Police, emergency services, and even the National Guard rushed to a home in the remote north Georgia hamlet of Morganton, located near the point where Tennessee, North Carolina and Georgia meet.
The reason for the clamor was because a Morganton resident, William Christopher Gibbs, had walked into the local hospital, telling staff there that he had come into physical contact with the deadly toxin ricin. Ricin, which can be lethal in even miniscule doses, is a poison derived from the castor bean.
The Fannin County Sheriff’s Office reported that a field test of Gibbs’ vehicle had, in fact, returned a positive result for ricin. This was the cause of the dozens of vehicles descending on Morganton last Friday, to make sure the community was safe from any contamination.
Gibbs is currently being held on reckless conduct and probation violation charges, though more serious charges may well follow.
Ricin is occasionally used to poison people; it is both deadly and relatively easy to make. For more than a quarter-century, however, right-wing extremists in the United States have been particular fans of ricin, which some seem to have viewed as a sort of “poor man’s anthrax.”
White supremacists and anti-government extremists alike have attempted to obtain or to make it, as well as plotted ways to use it. In 2014, for example, members of a north Georgia militia group were sentenced to 10 years in prison after being convicted of conspiring to make ricin to be used as a weapon and possessing a biological toxin for use as a weapon.
It may come as no surprise, then, that Gibbs, too, appears to have extremist connections. On one social media profile, Gibbs identifies himself as belonging to the Georgia Church of Creativity. On another profile he repeatedly posted Creativity graphics and he also shows up on the website of the Creativity Alliance, where he has posted photos of himself wearing a Creativity jacket.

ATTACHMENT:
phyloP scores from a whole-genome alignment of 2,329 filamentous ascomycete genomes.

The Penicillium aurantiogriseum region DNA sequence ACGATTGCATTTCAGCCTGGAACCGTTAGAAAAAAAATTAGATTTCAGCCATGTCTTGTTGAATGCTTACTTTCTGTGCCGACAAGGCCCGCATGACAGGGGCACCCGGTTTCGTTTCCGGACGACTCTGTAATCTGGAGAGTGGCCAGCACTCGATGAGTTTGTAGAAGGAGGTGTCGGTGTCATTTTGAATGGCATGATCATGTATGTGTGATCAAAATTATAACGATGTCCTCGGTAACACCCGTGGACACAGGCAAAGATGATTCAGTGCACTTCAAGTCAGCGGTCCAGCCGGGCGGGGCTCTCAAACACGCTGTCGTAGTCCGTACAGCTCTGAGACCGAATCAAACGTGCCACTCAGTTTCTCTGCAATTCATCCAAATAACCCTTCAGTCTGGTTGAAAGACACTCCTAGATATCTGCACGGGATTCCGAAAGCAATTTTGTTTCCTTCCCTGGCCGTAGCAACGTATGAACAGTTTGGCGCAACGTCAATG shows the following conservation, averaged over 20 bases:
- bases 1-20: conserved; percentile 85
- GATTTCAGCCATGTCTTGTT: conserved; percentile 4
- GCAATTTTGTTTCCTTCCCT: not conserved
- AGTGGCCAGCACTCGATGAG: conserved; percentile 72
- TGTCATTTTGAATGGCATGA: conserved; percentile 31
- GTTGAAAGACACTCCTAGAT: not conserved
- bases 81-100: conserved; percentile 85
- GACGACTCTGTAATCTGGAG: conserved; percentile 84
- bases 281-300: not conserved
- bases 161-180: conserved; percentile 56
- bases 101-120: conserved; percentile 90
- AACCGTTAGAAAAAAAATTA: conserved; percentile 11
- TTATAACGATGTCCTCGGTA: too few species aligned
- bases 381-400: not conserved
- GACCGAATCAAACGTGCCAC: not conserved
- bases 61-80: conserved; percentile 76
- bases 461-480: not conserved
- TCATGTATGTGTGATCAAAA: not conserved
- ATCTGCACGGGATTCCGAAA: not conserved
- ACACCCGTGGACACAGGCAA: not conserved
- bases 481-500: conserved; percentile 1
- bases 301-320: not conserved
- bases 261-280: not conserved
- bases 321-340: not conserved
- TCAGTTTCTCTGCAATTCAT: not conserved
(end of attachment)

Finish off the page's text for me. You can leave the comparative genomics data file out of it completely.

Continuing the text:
The Creativity Movement is a hardcore white supremacist group that dates back to the 1970s, notable for its attempt to assume the guise of a religion as a way to promote its racist and anti-Semitic views. Originally known as the Church of the Creator, then the World Church of the Creator, it collapsed in 2003 after its then-leader Matt Hale was arrested for soliciting the murder of a federal judge. Hale received a 40-year prison sentence for the crime in 2004, after which his group broke up into various factions and remnants.
One of the factions that, in recent years, has tried to assume the mantle of the Creativity Movement has been the so-called Creativity Alliance, led by Australian Cailen Cambeul. The tiny Georgia Church of Creativity is part of the Creativity Alliance.
Gibbs appears to have joined the Creativity Alliance relatively recently. His social media profiles contain both numerous references to black rappers—which would certainly not be looked upon favorably other white supremacists—as well as social media “likes” of terms such as “white supremacy,” “white power,” “white nationalism,” “white people world wide,” and “I love being white,” among others.
This apparent contradiction may possibly be explained by the fact that sometimes newly-minted white supremacists go through an “adjustment period,” during which they learn what things they should now embrace and what things they should no longer like.